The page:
At a recent Saint Louis R users meeting I had the pleasure of giving a basic introduction to the awesome dplyr R package. For me, data analysis ubiquitously involves splitting the data based on grouping variable and then applying some function to the subsets or what is termed split-apply-combine. Having personally recently incorporated dplyr into my data wrangling workflows; I’ve found this package’s syntax and performance a joy to work with. My feeling about dplyr are as follows.

Data wrangling without dplyr.

Data wrangling with dplyr.

This tutorial features an introduction to common dplyr verbs and an overview of implementing split-apply-combine in dplyr.

Some of my conclusions were; not only does dplyr make writing data wrangling code clearer and far faster, the packages calculation speed is also very high (non-sophisticated comparison to base).

The plot above shows the calculation time for 10 replications in seconds (y-axis) for calculating the median of varying number of groups (x-axis), rows (y-facet) and columns (x-facet) with (green line) and without (red line) dplyr.

May 3, 2015 | Categories: Uncategorized | Tags: data analysis, data wrangling, dplyr, r-bloggers, TeachingDemos | 2 Comments

I recently had the pleasure in participating in the 2014 WCMC Statistics for Metabolomics Short Course. The course was hosted by the NIH West Coast Metabolomics Center and focused on statistical and multivariate strategies for metabolomic data analysis. A variety of topics were covered using 8 hands on tutorials which focused on:

- data quality overview
- statistical and power analysis
- clustering
- principal components analysis (PCA)
- partial least squares (O-/PLS/-DA)
- metabolite enrichment analysis
- biochemical and structural similarity network construction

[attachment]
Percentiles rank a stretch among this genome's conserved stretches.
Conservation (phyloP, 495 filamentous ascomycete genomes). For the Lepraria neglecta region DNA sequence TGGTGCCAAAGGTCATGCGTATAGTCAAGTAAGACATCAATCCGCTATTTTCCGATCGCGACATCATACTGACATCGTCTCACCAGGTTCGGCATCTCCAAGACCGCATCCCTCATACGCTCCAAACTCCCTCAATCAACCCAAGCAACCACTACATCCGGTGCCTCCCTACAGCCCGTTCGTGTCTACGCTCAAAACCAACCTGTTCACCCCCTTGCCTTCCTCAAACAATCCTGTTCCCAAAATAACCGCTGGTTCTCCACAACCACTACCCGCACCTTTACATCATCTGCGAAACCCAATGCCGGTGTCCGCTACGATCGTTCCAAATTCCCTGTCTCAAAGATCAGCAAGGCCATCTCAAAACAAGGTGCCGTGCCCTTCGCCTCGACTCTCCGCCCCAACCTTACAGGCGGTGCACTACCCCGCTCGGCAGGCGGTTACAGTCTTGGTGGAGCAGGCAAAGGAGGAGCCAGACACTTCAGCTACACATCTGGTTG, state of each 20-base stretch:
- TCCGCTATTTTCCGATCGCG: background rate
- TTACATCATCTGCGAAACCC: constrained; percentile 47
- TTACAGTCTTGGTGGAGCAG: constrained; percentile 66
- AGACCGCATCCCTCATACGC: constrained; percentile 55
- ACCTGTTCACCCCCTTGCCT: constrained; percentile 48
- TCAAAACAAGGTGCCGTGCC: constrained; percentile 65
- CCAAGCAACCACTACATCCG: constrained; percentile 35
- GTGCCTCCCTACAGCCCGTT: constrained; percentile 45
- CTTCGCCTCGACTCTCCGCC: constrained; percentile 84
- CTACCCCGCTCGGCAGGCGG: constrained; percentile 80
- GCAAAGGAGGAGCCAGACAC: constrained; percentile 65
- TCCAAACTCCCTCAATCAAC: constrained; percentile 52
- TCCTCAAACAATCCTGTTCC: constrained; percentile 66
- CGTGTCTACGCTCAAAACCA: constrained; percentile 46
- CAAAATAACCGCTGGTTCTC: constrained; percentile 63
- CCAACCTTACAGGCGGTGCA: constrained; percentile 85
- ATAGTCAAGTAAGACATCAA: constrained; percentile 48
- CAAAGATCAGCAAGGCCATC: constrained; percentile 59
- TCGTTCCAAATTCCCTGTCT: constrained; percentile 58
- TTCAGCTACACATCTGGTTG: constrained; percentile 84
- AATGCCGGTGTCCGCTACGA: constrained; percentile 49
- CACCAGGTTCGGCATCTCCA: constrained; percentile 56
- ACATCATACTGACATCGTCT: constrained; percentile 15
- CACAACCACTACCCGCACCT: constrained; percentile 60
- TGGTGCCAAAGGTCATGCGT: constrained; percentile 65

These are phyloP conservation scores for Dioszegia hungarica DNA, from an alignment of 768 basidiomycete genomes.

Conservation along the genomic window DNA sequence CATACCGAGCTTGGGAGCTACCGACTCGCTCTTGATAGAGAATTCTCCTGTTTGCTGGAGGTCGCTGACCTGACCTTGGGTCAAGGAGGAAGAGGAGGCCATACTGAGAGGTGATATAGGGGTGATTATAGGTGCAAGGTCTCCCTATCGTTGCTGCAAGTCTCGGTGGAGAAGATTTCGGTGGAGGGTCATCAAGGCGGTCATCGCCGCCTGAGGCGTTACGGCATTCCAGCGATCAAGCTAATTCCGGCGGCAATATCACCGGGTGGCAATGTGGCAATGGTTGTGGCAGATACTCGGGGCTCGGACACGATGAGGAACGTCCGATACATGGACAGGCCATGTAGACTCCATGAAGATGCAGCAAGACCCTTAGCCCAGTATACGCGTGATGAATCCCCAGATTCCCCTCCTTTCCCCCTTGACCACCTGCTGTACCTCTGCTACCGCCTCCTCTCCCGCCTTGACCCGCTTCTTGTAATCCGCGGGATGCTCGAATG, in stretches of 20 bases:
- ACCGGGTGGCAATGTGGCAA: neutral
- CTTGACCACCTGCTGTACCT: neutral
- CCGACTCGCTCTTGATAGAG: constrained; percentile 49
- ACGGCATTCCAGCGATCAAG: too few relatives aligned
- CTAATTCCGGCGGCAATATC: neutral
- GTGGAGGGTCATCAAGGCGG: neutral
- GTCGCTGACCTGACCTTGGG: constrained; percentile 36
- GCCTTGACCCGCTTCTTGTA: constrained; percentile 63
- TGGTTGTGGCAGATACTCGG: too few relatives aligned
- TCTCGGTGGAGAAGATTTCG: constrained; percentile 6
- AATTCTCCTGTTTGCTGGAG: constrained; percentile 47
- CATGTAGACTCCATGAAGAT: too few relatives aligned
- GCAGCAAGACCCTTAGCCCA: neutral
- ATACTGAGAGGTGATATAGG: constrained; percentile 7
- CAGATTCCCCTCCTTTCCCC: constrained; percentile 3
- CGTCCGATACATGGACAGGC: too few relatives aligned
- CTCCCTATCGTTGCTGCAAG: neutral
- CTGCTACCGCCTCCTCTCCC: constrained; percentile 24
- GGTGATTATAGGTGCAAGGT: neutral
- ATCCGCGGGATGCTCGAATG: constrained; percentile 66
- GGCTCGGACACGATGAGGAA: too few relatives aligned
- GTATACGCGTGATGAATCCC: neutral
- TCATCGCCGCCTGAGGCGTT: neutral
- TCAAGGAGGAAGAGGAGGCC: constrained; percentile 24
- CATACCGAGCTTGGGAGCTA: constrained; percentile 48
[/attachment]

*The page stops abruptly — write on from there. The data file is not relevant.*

- network mapping

I am happy to have taught the course using all open source software, including: R, and Cytoscape. The data analysis and visualization were done using Shiny-based apps: DeviumWeb and MetaMapR. Check out some of the slides below or download all the class material and try it out for yourself.

2014 WCMC LC-MS Data Processing and Statistics for Metabolomics by Dmitry Grapov is licensed under a Creative Commons Attribution-NonCommercial-ShareAlike 4.0 International License.

Special thanks to the developers of Shiny and Radiant by Vincent Nijs.

February 17, 2014 | Categories: Uncategorized | Tags: biochemical network, chemical similarity network, Cytoscape, data analysis, data visualization, Devium, ggplot2, hierarchical clustering, mass spectral similarity, metabolomics, MetaMapR, network, O-PLS, O-PLS-DA, PCA, R, r-bloggers, shiny, TeachingDemos, tutorial | 13 Comments

Network mapping is a high-dimensional data visualization technique which can be applied to virtually any type of data. I recently gave a tutorial on the basics of network mapping where each participants generated a mapped network for their name.

Download the full tutorial at TeachingDemos, and then follow along with the tutorial at your own pace.

Happy network mapping!

January 31, 2014 | Categories: Uncategorized | Tags: biochemical network, chemical similarity network, data visualization, MetaMapR, network mapping, networks, TeachingDemos, tutorial | Leave a comment

I’ve posted two new tutorials focused on intermediate and advanced strategies for biological, and specifically metabolomic data analysis (click titles for pdfs).

May 29, 2013 | Categories: Uncategorized | Tags: ANCOVA, chemical similarity network, classification, climate, correlation network, covariate adjustment, data analysis, data visualization, Gaussian graphical Markov metabolic network, imDEV, metabolomics, network, PCA, PLS, PLS-DA, R, research, science, TeachingDemos, tutorial | Leave a comment